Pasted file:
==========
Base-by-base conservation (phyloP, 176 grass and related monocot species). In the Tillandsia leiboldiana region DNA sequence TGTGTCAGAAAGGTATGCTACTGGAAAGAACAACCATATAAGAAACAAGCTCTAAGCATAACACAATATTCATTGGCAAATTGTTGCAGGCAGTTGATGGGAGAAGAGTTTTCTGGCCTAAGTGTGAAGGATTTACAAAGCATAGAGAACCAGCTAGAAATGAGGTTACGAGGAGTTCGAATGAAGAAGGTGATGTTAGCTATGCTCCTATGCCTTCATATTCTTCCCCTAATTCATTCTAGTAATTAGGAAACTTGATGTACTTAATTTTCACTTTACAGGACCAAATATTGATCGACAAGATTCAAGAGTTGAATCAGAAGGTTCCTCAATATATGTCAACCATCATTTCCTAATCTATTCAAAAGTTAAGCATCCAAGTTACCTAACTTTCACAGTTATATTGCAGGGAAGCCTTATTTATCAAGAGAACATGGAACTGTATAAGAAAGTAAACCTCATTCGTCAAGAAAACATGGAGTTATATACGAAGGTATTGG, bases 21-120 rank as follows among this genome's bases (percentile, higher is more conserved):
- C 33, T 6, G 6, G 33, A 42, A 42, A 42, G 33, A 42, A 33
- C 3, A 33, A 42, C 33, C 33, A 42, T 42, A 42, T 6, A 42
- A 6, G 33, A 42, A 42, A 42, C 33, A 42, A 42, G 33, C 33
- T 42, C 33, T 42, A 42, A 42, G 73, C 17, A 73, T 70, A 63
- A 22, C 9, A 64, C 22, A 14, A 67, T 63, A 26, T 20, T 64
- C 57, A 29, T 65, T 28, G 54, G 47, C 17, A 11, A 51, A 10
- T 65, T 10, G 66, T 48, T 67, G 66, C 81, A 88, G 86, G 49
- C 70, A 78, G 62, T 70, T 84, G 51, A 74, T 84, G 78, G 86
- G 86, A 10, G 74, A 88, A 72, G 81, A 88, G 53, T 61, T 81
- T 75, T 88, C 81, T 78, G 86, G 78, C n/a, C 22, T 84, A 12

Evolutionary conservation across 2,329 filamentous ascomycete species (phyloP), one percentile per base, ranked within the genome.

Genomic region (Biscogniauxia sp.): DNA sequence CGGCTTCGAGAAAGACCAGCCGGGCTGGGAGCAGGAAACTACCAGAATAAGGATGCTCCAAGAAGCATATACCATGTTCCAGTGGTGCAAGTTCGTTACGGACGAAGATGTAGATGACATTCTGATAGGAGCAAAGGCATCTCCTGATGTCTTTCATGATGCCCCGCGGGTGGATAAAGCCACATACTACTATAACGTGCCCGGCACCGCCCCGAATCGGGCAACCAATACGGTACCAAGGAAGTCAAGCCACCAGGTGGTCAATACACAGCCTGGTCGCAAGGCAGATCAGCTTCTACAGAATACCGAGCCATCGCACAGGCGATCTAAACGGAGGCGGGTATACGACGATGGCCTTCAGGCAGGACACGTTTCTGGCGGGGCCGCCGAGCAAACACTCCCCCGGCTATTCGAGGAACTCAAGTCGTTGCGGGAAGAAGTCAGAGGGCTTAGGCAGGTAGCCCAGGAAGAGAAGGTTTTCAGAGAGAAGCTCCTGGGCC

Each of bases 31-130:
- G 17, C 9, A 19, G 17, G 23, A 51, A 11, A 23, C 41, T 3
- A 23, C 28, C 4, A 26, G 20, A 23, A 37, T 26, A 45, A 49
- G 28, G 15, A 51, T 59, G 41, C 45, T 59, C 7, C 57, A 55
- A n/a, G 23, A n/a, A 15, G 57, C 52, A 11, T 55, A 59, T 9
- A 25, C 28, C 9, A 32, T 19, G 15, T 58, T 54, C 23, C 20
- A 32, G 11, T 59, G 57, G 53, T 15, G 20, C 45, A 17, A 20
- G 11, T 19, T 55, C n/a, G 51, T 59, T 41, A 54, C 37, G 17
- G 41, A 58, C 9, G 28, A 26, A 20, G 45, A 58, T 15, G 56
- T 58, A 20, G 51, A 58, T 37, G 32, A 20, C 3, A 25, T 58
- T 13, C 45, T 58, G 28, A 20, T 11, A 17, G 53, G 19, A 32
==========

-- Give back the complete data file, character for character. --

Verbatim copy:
Base-by-base conservation (phyloP, 176 grass and related monocot species). In the Tillandsia leiboldiana region DNA sequence TGTGTCAGAAAGGTATGCTACTGGAAAGAACAACCATATAAGAAACAAGCTCTAAGCATAACACAATATTCATTGGCAAATTGTTGCAGGCAGTTGATGGGAGAAGAGTTTTCTGGCCTAAGTGTGAAGGATTTACAAAGCATAGAGAACCAGCTAGAAATGAGGTTACGAGGAGTTCGAATGAAGAAGGTGATGTTAGCTATGCTCCTATGCCTTCATATTCTTCCCCTAATTCATTCTAGTAATTAGGAAACTTGATGTACTTAATTTTCACTTTACAGGACCAAATATTGATCGACAAGATTCAAGAGTTGAATCAGAAGGTTCCTCAATATATGTCAACCATCATTTCCTAATCTATTCAAAAGTTAAGCATCCAAGTTACCTAACTTTCACAGTTATATTGCAGGGAAGCCTTATTTATCAAGAGAACATGGAACTGTATAAGAAAGTAAACCTCATTCGTCAAGAAAACATGGAGTTATATACGAAGGTATTGG, bases 21-120 rank as follows among this genome's bases (percentile, higher is more conserved):
- C 33, T 6, G 6, G 33, A 42, A 42, A 42, G 33, A 42, A 33
- C 3, A 33, A 42, C 33, C 33, A 42, T 42, A 42, T 6, A 42
- A 6, G 33, A 42, A 42, A 42, C 33, A 42, A 42, G 33, C 33
- T 42, C 33, T 42, A 42, A 42, G 73, C 17, A 73, T 70, A 63
- A 22, C 9, A 64, C 22, A 14, A 67, T 63, A 26, T 20, T 64
- C 57, A 29, T 65, T 28, G 54, G 47, C 17, A 11, A 51, A 10
- T 65, T 10, G 66, T 48, T 67, G 66, C 81, A 88, G 86, G 49
- C 70, A 78, G 62, T 70, T 84, G 51, A 74, T 84, G 78, G 86
- G 86, A 10, G 74, A 88, A 72, G 81, A 88, G 53, T 61, T 81
- T 75, T 88, C 81, T 78, G 86, G 78, C n/a, C 22, T 84, A 12

Evolutionary conservation across 2,329 filamentous ascomycete species (phyloP), one percentile per base, ranked within the genome.

Genomic region (Biscogniauxia sp.): DNA sequence CGGCTTCGAGAAAGACCAGCCGGGCTGGGAGCAGGAAACTACCAGAATAAGGATGCTCCAAGAAGCATATACCATGTTCCAGTGGTGCAAGTTCGTTACGGACGAAGATGTAGATGACATTCTGATAGGAGCAAAGGCATCTCCTGATGTCTTTCATGATGCCCCGCGGGTGGATAAAGCCACATACTACTATAACGTGCCCGGCACCGCCCCGAATCGGGCAACCAATACGGTACCAAGGAAGTCAAGCCACCAGGTGGTCAATACACAGCCTGGTCGCAAGGCAGATCAGCTTCTACAGAATACCGAGCCATCGCACAGGCGATCTAAACGGAGGCGGGTATACGACGATGGCCTTCAGGCAGGACACGTTTCTGGCGGGGCCGCCGAGCAAACACTCCCCCGGCTATTCGAGGAACTCAAGTCGTTGCGGGAAGAAGTCAGAGGGCTTAGGCAGGTAGCCCAGGAAGAGAAGGTTTTCAGAGAGAAGCTCCTGGGCC

Each of bases 31-130:
- G 17, C 9, A 19, G 17, G 23, A 51, A 11, A 23, C 41, T 3
- A 23, C 28, C 4, A 26, G 20, A 23, A 37, T 26, A 45, A 49
- G 28, G 15, A 51, T 59, G 41, C 45, T 59, C 7, C 57, A 55
- A n/a, G 23, A n/a, A 15, G 57, C 52, A 11, T 55, A 59, T 9
- A 25, C 28, C 9, A 32, T 19, G 15, T 58, T 54, C 23, C 20
- A 32, G 11, T 59, G 57, G 53, T 15, G 20, C 45, A 17, A 20
- G 11, T 19, T 55, C n/a, G 51, T 59, T 41, A 54, C 37, G 17
- G 41, A 58, C 9, G 28, A 26, A 20, G 45, A 58, T 15, G 56
- T 58, A 20, G 51, A 58, T 37, G 32, A 20, C 3, A 25, T 58
- T 13, C 45, T 58, G 28, A 20, T 11, A 17, G 53, G 19, A 32